1 teaspoon of nervousness
I heard the door of my apartment slam and the squeak of worn springs as my step-sister threw herself onto the futon in the living room. “I can’t believe that fink got away with it!” she said.
“Who’s a fink?” I asked, drying my hair with a towel as I came out of the bathroom. It was 7AM on a Saturday morning, and Janice had been gone all night clubbing.
“A pickpocket on the subway,” she answered juicily, around a mouthful of mango. She must have spied the fruit bowl on the kitchen counter as she entered. “This one’s really good!” she said, and cut another piece.
“I should hope so,” I countered. “They’ve been ripening for the last week.” I took the slice she proffered me on the flat of the knife blade. “What did he or she take?”
“My cellphone with IDs—right out of my back pocket!” said Janice. “Do you think I’ll ever see them again?” she asked nervously. “I’ve got to catch the train back to Philly this afternoon.”
“Maybe, maybe not, sis,” I replied. “It’s unfortunate but not all that uncommon here in New York. I’m sorry that happened to you. Let’s make some phone calls to your bank and the DMV, and then I’ll fry your some kohlrabi fritters before we head down to the train station.”
Janice sighed a combination of frustration and satisfaction, ran her hands through her hair, and then laughed when her sticky fingers caught in her curls. “Sure, let me shower and look up the numbers on my laptop. Thanks!”
She gave me a wet kiss on the cheek on her way to the guest room, while I headed for the kitchen.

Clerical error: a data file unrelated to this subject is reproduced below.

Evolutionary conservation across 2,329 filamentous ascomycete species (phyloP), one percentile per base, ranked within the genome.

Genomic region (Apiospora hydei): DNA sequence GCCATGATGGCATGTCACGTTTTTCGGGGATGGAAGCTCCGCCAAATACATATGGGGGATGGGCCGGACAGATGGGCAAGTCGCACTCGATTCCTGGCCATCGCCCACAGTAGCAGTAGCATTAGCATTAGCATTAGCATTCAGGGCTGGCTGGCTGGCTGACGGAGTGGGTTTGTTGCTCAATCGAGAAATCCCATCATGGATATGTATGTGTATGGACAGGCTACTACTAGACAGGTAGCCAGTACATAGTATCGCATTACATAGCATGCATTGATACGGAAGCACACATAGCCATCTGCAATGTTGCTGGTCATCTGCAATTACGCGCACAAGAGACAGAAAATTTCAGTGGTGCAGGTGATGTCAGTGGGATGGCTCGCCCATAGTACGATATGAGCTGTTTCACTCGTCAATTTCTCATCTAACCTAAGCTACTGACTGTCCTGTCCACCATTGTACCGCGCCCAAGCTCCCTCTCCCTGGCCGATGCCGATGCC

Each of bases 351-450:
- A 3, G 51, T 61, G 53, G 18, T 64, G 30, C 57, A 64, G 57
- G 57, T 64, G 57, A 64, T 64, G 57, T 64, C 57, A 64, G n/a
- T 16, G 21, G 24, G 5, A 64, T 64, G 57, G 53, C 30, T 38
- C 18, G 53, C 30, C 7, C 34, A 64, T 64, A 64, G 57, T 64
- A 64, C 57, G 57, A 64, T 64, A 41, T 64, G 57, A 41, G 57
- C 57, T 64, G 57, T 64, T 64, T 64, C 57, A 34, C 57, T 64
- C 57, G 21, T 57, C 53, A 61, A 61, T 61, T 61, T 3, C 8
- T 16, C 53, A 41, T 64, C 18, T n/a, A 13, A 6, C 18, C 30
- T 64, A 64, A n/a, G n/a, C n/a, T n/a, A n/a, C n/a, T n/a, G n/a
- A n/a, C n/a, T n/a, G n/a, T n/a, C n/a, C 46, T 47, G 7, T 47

Finally with some vacation at the end of the academic year, about 1/3 of the Pediatric residents decided to have a day at Pittsburgh's famous Kennywood amusement park (est. 1898). We rode a variety of roller coasters (sometimes more than once), spinning rides, and water rides; cheered each other in the carnival games; and ate fair food (funnel cake, ice cream, chicken fingers/fries, lemonade, burgers). While standing in line, we watched the daredevils who had paid extra money for the Skycoaster "free fall" ride, chatted about past and future rotations, and compared childhood experiences of visiting amusement parks. Yes, the pediatricians even rode the carousel. My favorite ride was either the Sky Rocket, a modern looping roller coaster, or the Racer, a wooden coaster with side-by-side tracks. "My" car won the race, and I may have yelled "See ya later!" to the losing car as we passed them in the home stretch. My least favorite was the Thunderbolt, another old coaster that jostled too much. The funny story about the ride pictured to the left is that when we rounded the corner and saw that there was no line for it, we all agreed to give it a try, without much of an idea of what it actually did, which was to swing so far and so high that--at the apex--you were above horizontal, staring down at the ground very far below you. Needless to say, some of us expressed pure terror at that part! All in all, an excellent day of camaraderie marred by neither rain nor sunburn. Even the humidity was bad but not unbearable; and the rainy forecast likely kept away some of the crowds.